After this we shot in many other places in India, such as Fatehpur Sikri, Agra Fort, Varanasi, Jaipur, and Delhi. Fortunately, we didn't have any difficulties there. On our last day in India we also received a permission to photograph at the territory of unique Akshardhama (New Delhi).We will publish these materials on AirPano.com as they go through post processing.
Taj Mahal was built by order of Shah Jahan, a Great Mughal emperor and the descendant of Tamerlan, in memory of his wife Mumtaz Mahal. In our cynical times it's hard to believe in feelings strong enough to withstand 17 years of marriage and 13 children. But it's a fact — all legends and stories of that time tell us one thing: when they first met, Shah Jahan was enchanted by his chosen one, so from that moment on he didn't pay attention to his other wives. When Mumtaz Mahal died during childbirth of their fourteenth baby in 1631, Shah aborted his war campaign, returned home and dedicated the rest of his life to building the mausoleum.
Twenty thousand workers had been building the monument for more than twenty years. Beside local experts, foreign architects — Venetian and Frenchman — were invited to participate in the development. Combined efforts gave birth to five-dome building, which was 74 meters high on the platform with 4 minarets in the corners. The walls are faced with polished semitransparent marble, brought to the site from a 300 kilometers distance. It looks white in the bright daylight, pink during sunset, and silver in the moonlight. Furthermore, walls are decorated with turquoise, agate, malachite, carnelian and other gemstones delivered from many countries including Russia.
The grand building of Taj Mahal is surrounded by park. Water canals divide the park into square sections. The wide canal with fountains runs from the main gate. When the fountains are silent one can see a magic reflection of Taj Mahal in the water...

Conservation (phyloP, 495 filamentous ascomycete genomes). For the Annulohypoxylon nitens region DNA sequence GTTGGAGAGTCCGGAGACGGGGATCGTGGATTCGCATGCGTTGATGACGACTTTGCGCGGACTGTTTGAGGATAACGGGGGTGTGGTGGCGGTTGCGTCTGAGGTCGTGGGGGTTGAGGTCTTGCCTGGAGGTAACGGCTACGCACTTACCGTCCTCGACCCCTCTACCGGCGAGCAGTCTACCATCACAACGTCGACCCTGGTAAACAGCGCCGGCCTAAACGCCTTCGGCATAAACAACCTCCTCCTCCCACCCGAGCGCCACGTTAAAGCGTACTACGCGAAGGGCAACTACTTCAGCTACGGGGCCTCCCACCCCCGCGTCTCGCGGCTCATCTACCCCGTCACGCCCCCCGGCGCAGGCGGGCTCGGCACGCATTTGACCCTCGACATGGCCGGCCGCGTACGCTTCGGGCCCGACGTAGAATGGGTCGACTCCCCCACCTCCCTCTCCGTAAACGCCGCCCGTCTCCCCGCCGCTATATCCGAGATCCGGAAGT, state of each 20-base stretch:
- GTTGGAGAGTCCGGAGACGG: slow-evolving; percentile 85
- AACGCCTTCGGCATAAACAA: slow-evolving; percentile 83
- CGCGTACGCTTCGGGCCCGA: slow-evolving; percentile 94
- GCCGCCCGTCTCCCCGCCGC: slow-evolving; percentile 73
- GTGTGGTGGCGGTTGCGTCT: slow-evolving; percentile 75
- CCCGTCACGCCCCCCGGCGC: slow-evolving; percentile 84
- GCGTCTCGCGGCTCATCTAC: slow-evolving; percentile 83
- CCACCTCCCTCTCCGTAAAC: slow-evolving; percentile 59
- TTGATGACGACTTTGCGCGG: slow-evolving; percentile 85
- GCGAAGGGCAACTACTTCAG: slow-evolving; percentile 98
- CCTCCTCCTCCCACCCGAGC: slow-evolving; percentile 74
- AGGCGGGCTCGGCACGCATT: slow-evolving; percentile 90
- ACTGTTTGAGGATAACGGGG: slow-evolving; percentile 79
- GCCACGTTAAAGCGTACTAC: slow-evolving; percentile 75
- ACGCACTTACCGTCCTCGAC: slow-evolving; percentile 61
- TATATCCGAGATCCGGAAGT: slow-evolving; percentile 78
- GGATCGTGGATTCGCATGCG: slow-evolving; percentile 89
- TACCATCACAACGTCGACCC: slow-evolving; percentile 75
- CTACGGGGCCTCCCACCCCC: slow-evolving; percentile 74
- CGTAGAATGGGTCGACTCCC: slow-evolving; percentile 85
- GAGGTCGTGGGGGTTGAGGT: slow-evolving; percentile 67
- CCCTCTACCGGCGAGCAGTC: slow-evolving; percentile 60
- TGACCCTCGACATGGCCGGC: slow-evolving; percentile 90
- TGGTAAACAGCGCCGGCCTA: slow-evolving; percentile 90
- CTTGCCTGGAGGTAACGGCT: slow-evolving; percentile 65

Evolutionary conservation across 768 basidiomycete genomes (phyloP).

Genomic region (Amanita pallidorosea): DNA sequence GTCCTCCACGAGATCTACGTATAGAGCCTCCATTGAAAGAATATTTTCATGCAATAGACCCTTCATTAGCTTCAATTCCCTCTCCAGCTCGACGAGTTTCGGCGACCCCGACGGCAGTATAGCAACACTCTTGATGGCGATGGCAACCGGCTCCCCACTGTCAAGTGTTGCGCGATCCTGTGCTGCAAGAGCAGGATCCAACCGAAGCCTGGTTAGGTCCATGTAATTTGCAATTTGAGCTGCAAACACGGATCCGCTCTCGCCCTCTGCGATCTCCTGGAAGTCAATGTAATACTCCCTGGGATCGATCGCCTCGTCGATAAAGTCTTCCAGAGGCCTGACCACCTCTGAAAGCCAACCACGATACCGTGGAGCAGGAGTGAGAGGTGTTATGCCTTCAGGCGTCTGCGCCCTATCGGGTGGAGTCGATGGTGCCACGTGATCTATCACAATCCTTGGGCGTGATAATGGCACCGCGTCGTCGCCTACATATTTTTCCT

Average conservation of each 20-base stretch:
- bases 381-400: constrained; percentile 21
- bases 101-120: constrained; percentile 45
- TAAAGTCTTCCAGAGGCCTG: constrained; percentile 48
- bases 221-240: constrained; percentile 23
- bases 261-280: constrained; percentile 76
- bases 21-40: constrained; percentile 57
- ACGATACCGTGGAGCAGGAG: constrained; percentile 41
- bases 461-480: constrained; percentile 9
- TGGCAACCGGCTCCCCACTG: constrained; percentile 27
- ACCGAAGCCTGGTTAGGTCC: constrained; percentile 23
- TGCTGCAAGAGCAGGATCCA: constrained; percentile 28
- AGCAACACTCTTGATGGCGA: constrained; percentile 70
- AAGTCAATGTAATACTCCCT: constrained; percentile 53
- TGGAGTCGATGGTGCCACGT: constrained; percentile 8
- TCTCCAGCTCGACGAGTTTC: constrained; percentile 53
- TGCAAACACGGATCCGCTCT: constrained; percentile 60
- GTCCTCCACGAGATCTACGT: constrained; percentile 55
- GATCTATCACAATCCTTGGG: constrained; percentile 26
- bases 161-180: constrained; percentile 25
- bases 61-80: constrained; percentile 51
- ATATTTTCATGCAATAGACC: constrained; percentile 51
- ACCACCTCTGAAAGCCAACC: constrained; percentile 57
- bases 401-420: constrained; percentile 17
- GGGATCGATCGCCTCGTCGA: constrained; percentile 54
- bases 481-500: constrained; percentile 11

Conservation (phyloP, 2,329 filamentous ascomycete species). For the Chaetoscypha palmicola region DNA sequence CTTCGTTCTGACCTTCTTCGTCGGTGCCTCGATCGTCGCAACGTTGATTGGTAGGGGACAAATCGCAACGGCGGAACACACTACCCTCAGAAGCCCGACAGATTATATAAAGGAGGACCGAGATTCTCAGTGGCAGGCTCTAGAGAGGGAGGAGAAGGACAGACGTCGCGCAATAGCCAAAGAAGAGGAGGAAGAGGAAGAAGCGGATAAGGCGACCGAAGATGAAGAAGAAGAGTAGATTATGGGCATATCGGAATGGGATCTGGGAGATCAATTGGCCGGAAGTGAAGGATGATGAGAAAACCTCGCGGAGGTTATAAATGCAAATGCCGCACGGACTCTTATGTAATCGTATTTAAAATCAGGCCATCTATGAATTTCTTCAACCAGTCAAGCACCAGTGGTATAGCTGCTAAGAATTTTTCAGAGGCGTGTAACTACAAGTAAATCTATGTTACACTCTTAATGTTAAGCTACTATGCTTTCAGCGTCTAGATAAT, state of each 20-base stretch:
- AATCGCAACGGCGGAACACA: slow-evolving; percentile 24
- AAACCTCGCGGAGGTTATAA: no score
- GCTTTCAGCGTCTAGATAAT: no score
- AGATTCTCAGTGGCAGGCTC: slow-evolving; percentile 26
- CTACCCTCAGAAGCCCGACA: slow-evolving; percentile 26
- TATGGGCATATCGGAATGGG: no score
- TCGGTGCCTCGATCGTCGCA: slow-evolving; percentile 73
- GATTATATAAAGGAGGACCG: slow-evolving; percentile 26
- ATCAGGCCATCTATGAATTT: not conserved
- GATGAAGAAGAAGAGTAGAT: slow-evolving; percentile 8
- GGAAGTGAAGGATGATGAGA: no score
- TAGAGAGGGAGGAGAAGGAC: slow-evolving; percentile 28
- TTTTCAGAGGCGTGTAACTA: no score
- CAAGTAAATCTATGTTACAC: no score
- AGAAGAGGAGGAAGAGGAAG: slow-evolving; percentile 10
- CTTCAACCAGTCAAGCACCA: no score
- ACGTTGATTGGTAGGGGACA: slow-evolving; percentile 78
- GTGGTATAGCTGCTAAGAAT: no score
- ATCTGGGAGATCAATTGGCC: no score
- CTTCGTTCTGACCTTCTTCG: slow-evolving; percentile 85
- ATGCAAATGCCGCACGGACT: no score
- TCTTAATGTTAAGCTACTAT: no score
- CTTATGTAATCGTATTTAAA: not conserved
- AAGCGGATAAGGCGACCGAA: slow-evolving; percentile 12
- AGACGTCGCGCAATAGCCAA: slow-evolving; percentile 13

While the construction was in progress, Shah Jahan had an idea to create the same monument for himself on the opposite shore of Jamuna River that runs right behind the mausoleum. It would be made of black marble and connected with his wife's mausoleum by an openwork bridge. Unfortunately, this beautiful dream did not come true. In order to maintain a clear view of the most spectacular mausoleum in the world, it was prohibited to erect more than 4-storey buildings in 3 kilometers radius.
However, many years of grief and obsession with building the mausoleum prevented Shah Jahan from attending to his country's needs. As a result, he was overthrown by his own son (son of the woman to whom he dedicated the mausoleum) and spent the rest of his days in jail. The legend says that, as some cruel joke, his jail windows were facing Taj Mahal, the monument to his loved one whose untimely death led to his demise.
Taj Mahal is not just one of the most famous India landmarks. It is a rare monument, which needs to be seen and also to be felt. This is a story of love artistically preserved in stone, and it affects everyone who sees it.
You can also watch the short video from the above of Taj Mahal.
4 June 2012
"Absolutely stunning and breathtaking. Never saw this kind of photography and the fact that 360 degree was a brilliant idea. Thanks to the team for making this happen."